dsp::IIR::Filter::snapToZero - need help to understand

Hello,
mainly I think I understand what is snapToZero() or ScopedNoDenormals. It helps to avoid number that are smaller than float can express. So for float it is smaller than std::numeric_limits<float>::min().

But actually I don’t understand how and when to use it?

In the JUCE documentation for dsp::IIR::Filter there is sentence for using processSample() method:

Moreover, you might need the function snapToZero after a few calls to avoid potential denormalisation issues.

But please tell me what is exactly “after a few calls”? Should I call snapToZero every 10 calls of processSample() or every 3 calls, or maybe it’s enough if I call one time at whole buffer?
Or maybe I should use it only in some specific situations?

And should I use it if I already have instance of ScopedNoDenormals noDenormals; on the begining of processBlock() method?

For any help great thanks in advance

ScopedNoDenormals deals with subnormal numbers, which is a performance problem because they’re (essentially) zero but take up an order of magnitude more cycles to perform arithmetic with. This is most notable shortly after an input goes to zero, but its a problem for all processing, especially in the presence of noise.

snapToZero deals with limit cycles, TL;DR is that stable IIR filters must have their filter states decay to zero when the input is zero, but because of quantization error, they will bounce between the +/- minimum values of the numeric type. Snap to zero guarantees that the filter states return to zero.

TL;DR

  • ScopedNoDenormals helps when inputs can be tiny. Use it for all DSP.
  • snapToZero eliminates limit cycles in any recursive/IIR processing. Use it in IIR/feedback systems.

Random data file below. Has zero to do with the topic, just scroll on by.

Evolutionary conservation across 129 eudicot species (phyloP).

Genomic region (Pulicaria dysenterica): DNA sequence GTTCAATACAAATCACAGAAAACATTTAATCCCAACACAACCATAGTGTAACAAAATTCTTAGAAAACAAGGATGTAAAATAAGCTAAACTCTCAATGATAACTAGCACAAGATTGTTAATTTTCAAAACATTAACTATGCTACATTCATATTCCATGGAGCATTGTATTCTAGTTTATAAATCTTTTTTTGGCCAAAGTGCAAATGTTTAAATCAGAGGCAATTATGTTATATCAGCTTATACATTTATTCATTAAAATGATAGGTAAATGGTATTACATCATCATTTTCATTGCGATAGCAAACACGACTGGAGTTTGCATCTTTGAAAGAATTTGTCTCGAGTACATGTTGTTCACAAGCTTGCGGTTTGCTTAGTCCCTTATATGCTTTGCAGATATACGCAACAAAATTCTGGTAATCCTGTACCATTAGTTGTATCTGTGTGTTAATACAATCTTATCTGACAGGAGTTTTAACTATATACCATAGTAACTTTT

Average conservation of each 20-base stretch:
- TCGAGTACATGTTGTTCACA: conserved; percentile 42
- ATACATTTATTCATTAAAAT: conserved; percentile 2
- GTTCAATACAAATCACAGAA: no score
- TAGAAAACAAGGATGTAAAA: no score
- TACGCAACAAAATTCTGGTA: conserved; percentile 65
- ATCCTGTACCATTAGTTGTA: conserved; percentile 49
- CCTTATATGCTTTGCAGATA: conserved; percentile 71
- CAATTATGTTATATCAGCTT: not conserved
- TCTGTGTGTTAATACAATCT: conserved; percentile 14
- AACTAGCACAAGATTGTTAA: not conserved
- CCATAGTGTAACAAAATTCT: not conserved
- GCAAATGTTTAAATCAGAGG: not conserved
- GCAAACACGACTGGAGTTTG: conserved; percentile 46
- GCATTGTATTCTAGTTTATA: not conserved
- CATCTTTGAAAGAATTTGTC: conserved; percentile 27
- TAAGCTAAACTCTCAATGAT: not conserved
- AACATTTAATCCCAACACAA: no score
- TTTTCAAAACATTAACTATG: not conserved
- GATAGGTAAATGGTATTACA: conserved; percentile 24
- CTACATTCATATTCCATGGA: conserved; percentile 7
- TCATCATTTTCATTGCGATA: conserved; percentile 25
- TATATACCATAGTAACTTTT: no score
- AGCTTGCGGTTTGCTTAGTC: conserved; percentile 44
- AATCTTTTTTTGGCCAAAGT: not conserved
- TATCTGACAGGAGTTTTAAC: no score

And to be pedantic, denormals are a floating point problem, limit cycles occur in any kind of IIR processing (integer/fixed point/float point)

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Great thanks for your explanation,
but just for quick purpose, could you just tell me how often should I call snapToZero for my low cut filter? should I call it after each call of processSample() or less? Now I call it on the end of my processBlock() so it is called every buffer block. So it depend on buffer size I set in my host. So maybe I should use it more strictly?

You’ll have to experiment and profile to figure it out. One way to do it is to compute the impulse response of your filter and find how many samples it takes to contain an arbitrary amount of the energy of the signal (say, 99%) and then set that as your interval to snap to zero. Since this changes with the coefficients of the filter, you’d pick the worst case scenario (highest Q factor, lowest cutoff frequency).

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